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07 Apr 2014

John Bates

Requesting a sum of £1.5m from Infinitesima’s existing investors, Lyons questioned whether this was actually the best way to maximise value.

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“Will they support the plan?” asked Andy Humphris, CTO of Infinitesima, a spin-out from the University of Bristol. His question was addressed to Jeff Lyons, the company’s CEO. It was early 2007, and the two were preparing a presentation for the company’s Board. They would be asking for financing of £1.5m from Infinitesima’s existing investors, and as part of the exercise they would be summarising what the company had learnt over the past three years’ operations, and providing a rationale for their chosen plan of action.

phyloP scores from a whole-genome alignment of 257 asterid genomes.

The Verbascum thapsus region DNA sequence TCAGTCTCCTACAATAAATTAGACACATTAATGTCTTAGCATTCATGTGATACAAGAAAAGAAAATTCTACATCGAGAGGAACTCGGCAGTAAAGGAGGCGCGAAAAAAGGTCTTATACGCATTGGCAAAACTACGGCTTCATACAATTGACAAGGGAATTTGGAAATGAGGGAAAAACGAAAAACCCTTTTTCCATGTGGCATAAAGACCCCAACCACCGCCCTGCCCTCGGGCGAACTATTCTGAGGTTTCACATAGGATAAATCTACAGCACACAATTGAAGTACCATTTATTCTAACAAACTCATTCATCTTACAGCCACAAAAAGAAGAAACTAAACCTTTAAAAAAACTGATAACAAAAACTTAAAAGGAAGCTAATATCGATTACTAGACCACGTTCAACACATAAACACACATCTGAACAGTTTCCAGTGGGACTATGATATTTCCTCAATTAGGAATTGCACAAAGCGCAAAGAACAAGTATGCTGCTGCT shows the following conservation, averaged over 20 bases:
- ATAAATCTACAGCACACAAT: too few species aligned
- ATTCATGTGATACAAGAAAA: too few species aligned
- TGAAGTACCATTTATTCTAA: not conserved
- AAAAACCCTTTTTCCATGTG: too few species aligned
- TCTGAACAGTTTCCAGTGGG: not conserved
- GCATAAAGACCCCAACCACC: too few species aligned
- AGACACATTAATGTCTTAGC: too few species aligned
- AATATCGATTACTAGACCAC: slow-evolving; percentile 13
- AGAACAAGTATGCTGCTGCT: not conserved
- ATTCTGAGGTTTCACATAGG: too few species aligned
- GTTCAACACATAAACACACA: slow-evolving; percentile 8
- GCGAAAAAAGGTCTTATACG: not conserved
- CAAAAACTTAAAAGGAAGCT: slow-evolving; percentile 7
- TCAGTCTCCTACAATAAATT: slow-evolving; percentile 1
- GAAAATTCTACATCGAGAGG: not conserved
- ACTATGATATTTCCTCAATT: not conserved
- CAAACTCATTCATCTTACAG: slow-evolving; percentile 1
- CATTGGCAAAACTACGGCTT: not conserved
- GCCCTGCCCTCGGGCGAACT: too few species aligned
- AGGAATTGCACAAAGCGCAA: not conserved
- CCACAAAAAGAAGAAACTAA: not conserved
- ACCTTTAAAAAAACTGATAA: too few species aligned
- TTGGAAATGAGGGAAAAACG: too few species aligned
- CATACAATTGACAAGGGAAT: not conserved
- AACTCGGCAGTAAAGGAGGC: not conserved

“Do they have any choice?” said Jeff, but in truth he wasn’t feeling anything like as bullish as his tone suggested. Recently Jeff and Andy had sought advice from an executive with an intimate understanding of the industry which they hoped to enter, and his assessment of their strategy had been somewhat less than the wholehearted endorsement they had hoped for. A few days before such a crucial meeting was no time for cold feet, but Jeff wondered whether the course he was charting really was the best way to maximise the value of Andy’s invention. Was there a better alternative? As the two worked through the slides they would set before the Board the question nagged, unresolved, at the back of his mind.

To read the case study in full, email innovation@london.edu.

John Bates

John Bates is a Fellow of Strategy and Entrepreneurship at London Business School.